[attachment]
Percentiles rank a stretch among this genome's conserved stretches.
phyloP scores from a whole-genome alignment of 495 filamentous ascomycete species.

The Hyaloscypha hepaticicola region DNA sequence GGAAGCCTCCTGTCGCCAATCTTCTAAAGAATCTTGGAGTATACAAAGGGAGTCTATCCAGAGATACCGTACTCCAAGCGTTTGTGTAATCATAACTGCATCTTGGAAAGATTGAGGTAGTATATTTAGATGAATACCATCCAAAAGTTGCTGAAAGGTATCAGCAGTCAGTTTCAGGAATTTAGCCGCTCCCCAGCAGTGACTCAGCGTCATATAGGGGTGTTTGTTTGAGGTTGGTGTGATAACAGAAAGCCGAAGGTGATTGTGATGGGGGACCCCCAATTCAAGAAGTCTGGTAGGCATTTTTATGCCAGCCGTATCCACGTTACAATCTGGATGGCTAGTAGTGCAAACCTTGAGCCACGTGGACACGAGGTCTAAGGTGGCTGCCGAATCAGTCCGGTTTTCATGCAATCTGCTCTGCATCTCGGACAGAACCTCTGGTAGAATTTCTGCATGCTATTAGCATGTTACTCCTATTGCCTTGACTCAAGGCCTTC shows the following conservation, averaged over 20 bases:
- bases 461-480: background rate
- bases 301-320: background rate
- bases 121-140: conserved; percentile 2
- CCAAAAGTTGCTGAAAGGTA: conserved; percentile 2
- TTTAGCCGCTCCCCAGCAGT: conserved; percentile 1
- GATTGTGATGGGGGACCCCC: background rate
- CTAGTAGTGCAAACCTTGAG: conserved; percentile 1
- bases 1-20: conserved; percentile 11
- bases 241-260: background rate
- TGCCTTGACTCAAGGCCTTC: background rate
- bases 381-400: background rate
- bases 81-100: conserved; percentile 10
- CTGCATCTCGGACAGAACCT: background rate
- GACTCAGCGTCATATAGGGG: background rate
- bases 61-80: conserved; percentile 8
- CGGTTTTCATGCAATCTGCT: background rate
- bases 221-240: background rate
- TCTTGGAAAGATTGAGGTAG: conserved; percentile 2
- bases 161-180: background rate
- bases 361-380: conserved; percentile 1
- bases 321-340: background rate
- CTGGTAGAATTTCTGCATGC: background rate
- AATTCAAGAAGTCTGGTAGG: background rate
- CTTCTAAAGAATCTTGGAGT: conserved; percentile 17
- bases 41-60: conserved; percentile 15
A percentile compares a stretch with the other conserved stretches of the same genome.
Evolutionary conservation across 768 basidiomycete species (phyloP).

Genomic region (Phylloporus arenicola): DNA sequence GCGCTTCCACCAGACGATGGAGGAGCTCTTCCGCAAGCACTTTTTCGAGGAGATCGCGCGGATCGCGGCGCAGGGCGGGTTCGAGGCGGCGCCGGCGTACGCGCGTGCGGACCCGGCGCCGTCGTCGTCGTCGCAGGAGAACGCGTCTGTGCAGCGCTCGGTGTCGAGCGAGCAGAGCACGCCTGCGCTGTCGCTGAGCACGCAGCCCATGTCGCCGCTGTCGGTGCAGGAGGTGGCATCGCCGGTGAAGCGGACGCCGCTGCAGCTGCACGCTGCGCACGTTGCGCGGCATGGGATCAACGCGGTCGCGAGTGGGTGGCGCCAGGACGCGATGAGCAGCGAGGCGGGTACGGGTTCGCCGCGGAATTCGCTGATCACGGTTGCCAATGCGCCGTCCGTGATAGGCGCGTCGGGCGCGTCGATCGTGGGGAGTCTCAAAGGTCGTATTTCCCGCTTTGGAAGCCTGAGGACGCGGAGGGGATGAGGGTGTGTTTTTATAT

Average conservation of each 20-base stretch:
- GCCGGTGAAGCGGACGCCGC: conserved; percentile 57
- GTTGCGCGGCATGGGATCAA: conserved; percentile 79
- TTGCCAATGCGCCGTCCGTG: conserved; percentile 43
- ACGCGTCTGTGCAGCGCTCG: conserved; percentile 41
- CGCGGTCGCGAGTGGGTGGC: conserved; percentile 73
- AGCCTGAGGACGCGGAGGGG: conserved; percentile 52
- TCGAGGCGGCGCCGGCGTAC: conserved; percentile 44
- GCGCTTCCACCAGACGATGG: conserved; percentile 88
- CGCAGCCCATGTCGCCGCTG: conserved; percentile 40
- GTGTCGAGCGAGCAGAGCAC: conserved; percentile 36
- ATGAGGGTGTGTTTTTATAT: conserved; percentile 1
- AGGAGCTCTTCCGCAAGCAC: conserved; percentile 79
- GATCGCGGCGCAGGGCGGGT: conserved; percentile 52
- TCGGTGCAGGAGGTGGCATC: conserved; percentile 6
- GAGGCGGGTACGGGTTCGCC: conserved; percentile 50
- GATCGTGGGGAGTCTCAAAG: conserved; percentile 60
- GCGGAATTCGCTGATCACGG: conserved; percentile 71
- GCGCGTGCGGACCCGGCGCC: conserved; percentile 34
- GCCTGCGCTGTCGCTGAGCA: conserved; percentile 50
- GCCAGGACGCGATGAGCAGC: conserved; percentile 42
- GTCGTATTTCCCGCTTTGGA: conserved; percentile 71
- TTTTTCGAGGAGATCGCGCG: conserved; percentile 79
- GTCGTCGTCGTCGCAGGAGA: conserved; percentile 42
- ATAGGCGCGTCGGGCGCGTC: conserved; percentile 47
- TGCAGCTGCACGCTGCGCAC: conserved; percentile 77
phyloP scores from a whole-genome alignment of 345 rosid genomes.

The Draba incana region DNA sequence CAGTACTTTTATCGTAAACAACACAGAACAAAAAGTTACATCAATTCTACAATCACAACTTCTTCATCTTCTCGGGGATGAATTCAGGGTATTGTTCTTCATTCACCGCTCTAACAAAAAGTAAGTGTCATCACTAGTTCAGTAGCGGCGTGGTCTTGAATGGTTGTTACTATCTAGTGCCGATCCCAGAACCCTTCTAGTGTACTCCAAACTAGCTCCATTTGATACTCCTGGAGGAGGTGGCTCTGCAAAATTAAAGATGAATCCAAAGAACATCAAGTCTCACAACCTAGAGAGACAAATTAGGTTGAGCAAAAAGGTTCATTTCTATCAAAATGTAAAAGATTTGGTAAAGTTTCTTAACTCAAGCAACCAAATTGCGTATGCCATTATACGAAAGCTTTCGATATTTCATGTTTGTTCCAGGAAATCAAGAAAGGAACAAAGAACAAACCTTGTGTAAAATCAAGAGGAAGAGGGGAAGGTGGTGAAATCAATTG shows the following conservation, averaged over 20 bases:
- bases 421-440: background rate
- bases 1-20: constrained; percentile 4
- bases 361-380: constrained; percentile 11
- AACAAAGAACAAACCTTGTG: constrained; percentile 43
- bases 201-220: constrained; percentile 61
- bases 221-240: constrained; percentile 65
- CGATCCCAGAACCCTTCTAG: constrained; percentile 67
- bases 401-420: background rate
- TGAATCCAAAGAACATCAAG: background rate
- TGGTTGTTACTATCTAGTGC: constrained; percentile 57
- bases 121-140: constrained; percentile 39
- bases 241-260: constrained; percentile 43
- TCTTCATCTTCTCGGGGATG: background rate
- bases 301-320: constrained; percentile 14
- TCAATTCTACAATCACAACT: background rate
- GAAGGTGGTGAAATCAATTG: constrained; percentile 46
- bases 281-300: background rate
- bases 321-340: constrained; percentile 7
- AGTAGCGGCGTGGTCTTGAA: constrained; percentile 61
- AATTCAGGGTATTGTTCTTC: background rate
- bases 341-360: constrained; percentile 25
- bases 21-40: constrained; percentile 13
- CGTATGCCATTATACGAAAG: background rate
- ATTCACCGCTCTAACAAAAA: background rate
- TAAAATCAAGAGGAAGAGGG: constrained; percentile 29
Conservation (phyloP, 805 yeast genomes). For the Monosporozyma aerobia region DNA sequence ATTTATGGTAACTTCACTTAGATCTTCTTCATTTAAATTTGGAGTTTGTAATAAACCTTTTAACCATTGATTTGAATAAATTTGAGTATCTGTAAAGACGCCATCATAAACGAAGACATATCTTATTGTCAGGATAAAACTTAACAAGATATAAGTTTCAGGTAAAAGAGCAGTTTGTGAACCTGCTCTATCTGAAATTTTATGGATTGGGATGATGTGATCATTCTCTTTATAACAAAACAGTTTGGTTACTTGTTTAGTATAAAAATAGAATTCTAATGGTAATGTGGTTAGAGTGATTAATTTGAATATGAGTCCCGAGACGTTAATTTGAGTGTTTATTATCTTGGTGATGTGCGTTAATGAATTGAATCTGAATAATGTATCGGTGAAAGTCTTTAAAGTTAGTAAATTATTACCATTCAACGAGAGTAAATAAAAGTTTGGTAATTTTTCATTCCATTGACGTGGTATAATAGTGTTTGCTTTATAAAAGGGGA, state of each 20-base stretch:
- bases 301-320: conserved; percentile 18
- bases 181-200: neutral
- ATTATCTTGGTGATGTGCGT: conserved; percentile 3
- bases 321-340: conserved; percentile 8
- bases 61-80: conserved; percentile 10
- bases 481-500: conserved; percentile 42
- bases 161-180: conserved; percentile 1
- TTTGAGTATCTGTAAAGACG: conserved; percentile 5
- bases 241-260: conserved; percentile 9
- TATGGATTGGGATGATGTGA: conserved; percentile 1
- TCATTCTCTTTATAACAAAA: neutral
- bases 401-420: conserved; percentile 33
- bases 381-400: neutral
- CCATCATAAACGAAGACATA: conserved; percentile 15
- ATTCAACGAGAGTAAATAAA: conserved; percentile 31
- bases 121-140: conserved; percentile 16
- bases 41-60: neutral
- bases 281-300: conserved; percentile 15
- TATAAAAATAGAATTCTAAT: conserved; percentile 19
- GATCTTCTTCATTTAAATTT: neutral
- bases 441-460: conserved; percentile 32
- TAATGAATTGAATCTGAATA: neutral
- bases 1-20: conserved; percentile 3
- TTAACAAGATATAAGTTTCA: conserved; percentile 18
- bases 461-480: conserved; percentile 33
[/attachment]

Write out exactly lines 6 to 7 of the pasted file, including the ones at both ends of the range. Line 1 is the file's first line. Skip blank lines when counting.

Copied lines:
- bases 121-140: conserved; percentile 2
- CCAAAAGTTGCTGAAAGGTA: conserved; percentile 2